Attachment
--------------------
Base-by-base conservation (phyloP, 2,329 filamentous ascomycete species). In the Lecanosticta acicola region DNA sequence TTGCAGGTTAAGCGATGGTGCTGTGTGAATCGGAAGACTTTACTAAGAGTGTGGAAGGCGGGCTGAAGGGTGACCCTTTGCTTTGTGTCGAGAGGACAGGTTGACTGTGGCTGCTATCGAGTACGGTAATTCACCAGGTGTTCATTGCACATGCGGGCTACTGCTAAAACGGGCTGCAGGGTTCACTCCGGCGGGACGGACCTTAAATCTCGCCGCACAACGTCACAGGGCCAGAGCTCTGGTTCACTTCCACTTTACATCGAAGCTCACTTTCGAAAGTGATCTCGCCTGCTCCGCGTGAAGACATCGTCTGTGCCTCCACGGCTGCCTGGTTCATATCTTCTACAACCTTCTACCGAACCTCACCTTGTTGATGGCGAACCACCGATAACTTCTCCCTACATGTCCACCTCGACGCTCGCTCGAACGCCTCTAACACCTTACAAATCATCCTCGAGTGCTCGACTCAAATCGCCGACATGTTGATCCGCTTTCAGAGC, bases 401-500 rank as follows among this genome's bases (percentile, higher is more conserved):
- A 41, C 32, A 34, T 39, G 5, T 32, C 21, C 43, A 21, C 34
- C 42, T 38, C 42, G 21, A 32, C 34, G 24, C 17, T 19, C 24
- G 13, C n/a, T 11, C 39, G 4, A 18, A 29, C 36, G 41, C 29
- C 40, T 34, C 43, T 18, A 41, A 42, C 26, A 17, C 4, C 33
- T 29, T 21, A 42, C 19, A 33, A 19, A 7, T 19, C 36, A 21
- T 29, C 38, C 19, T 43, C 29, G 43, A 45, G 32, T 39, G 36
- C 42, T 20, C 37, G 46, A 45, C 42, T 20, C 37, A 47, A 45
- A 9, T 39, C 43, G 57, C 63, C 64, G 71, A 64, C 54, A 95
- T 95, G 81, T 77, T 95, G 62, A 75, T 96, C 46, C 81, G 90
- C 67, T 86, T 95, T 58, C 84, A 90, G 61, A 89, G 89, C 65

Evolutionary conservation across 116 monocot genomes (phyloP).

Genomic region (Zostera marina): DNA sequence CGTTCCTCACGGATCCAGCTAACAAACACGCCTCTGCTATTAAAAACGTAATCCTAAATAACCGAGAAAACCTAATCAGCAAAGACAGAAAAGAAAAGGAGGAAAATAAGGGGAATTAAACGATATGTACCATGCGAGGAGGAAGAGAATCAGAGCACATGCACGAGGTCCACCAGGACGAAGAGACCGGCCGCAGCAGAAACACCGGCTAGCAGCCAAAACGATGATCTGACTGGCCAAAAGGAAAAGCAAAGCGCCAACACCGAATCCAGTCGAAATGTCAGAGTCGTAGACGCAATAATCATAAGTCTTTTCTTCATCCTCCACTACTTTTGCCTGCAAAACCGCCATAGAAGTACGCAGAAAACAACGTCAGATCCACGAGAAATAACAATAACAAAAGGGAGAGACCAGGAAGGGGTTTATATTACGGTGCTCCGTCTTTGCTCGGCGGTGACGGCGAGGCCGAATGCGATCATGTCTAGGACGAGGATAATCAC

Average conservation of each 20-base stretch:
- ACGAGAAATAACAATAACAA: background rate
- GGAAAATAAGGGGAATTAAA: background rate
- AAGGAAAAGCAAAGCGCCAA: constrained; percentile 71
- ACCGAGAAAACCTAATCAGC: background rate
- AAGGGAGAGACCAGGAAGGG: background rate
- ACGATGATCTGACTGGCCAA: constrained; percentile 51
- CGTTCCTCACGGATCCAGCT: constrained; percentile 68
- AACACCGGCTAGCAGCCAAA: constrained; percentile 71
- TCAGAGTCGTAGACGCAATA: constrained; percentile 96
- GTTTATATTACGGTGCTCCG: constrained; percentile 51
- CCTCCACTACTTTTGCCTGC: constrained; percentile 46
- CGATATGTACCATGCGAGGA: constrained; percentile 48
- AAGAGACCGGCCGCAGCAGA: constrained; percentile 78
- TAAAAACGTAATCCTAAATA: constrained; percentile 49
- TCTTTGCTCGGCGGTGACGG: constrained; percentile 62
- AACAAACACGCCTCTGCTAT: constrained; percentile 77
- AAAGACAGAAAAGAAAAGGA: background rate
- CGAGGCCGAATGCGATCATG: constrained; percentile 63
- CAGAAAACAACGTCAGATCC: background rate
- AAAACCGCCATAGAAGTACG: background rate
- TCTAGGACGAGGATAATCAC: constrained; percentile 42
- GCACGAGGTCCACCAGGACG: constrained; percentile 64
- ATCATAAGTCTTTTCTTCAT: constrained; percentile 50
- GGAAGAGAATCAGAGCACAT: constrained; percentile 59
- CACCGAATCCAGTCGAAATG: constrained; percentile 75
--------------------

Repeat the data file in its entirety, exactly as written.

Base-by-base conservation (phyloP, 2,329 filamentous ascomycete species). In the Lecanosticta acicola region DNA sequence TTGCAGGTTAAGCGATGGTGCTGTGTGAATCGGAAGACTTTACTAAGAGTGTGGAAGGCGGGCTGAAGGGTGACCCTTTGCTTTGTGTCGAGAGGACAGGTTGACTGTGGCTGCTATCGAGTACGGTAATTCACCAGGTGTTCATTGCACATGCGGGCTACTGCTAAAACGGGCTGCAGGGTTCACTCCGGCGGGACGGACCTTAAATCTCGCCGCACAACGTCACAGGGCCAGAGCTCTGGTTCACTTCCACTTTACATCGAAGCTCACTTTCGAAAGTGATCTCGCCTGCTCCGCGTGAAGACATCGTCTGTGCCTCCACGGCTGCCTGGTTCATATCTTCTACAACCTTCTACCGAACCTCACCTTGTTGATGGCGAACCACCGATAACTTCTCCCTACATGTCCACCTCGACGCTCGCTCGAACGCCTCTAACACCTTACAAATCATCCTCGAGTGCTCGACTCAAATCGCCGACATGTTGATCCGCTTTCAGAGC, bases 401-500 rank as follows among this genome's bases (percentile, higher is more conserved):
- A 41, C 32, A 34, T 39, G 5, T 32, C 21, C 43, A 21, C 34
- C 42, T 38, C 42, G 21, A 32, C 34, G 24, C 17, T 19, C 24
- G 13, C n/a, T 11, C 39, G 4, A 18, A 29, C 36, G 41, C 29
- C 40, T 34, C 43, T 18, A 41, A 42, C 26, A 17, C 4, C 33
- T 29, T 21, A 42, C 19, A 33, A 19, A 7, T 19, C 36, A 21
- T 29, C 38, C 19, T 43, C 29, G 43, A 45, G 32, T 39, G 36
- C 42, T 20, C 37, G 46, A 45, C 42, T 20, C 37, A 47, A 45
- A 9, T 39, C 43, G 57, C 63, C 64, G 71, A 64, C 54, A 95
- T 95, G 81, T 77, T 95, G 62, A 75, T 96, C 46, C 81, G 90
- C 67, T 86, T 95, T 58, C 84, A 90, G 61, A 89, G 89, C 65

Evolutionary conservation across 116 monocot genomes (phyloP).

Genomic region (Zostera marina): DNA sequence CGTTCCTCACGGATCCAGCTAACAAACACGCCTCTGCTATTAAAAACGTAATCCTAAATAACCGAGAAAACCTAATCAGCAAAGACAGAAAAGAAAAGGAGGAAAATAAGGGGAATTAAACGATATGTACCATGCGAGGAGGAAGAGAATCAGAGCACATGCACGAGGTCCACCAGGACGAAGAGACCGGCCGCAGCAGAAACACCGGCTAGCAGCCAAAACGATGATCTGACTGGCCAAAAGGAAAAGCAAAGCGCCAACACCGAATCCAGTCGAAATGTCAGAGTCGTAGACGCAATAATCATAAGTCTTTTCTTCATCCTCCACTACTTTTGCCTGCAAAACCGCCATAGAAGTACGCAGAAAACAACGTCAGATCCACGAGAAATAACAATAACAAAAGGGAGAGACCAGGAAGGGGTTTATATTACGGTGCTCCGTCTTTGCTCGGCGGTGACGGCGAGGCCGAATGCGATCATGTCTAGGACGAGGATAATCAC

Average conservation of each 20-base stretch:
- ACGAGAAATAACAATAACAA: background rate
- GGAAAATAAGGGGAATTAAA: background rate
- AAGGAAAAGCAAAGCGCCAA: constrained; percentile 71
- ACCGAGAAAACCTAATCAGC: background rate
- AAGGGAGAGACCAGGAAGGG: background rate
- ACGATGATCTGACTGGCCAA: constrained; percentile 51
- CGTTCCTCACGGATCCAGCT: constrained; percentile 68
- AACACCGGCTAGCAGCCAAA: constrained; percentile 71
- TCAGAGTCGTAGACGCAATA: constrained; percentile 96
- GTTTATATTACGGTGCTCCG: constrained; percentile 51
- CCTCCACTACTTTTGCCTGC: constrained; percentile 46
- CGATATGTACCATGCGAGGA: constrained; percentile 48
- AAGAGACCGGCCGCAGCAGA: constrained; percentile 78
- TAAAAACGTAATCCTAAATA: constrained; percentile 49
- TCTTTGCTCGGCGGTGACGG: constrained; percentile 62
- AACAAACACGCCTCTGCTAT: constrained; percentile 77
- AAAGACAGAAAAGAAAAGGA: background rate
- CGAGGCCGAATGCGATCATG: constrained; percentile 63
- CAGAAAACAACGTCAGATCC: background rate
- AAAACCGCCATAGAAGTACG: background rate
- TCTAGGACGAGGATAATCAC: constrained; percentile 42
- GCACGAGGTCCACCAGGACG: constrained; percentile 64
- ATCATAAGTCTTTTCTTCAT: constrained; percentile 50
- GGAAGAGAATCAGAGCACAT: constrained; percentile 59
- CACCGAATCCAGTCGAAATG: constrained; percentile 75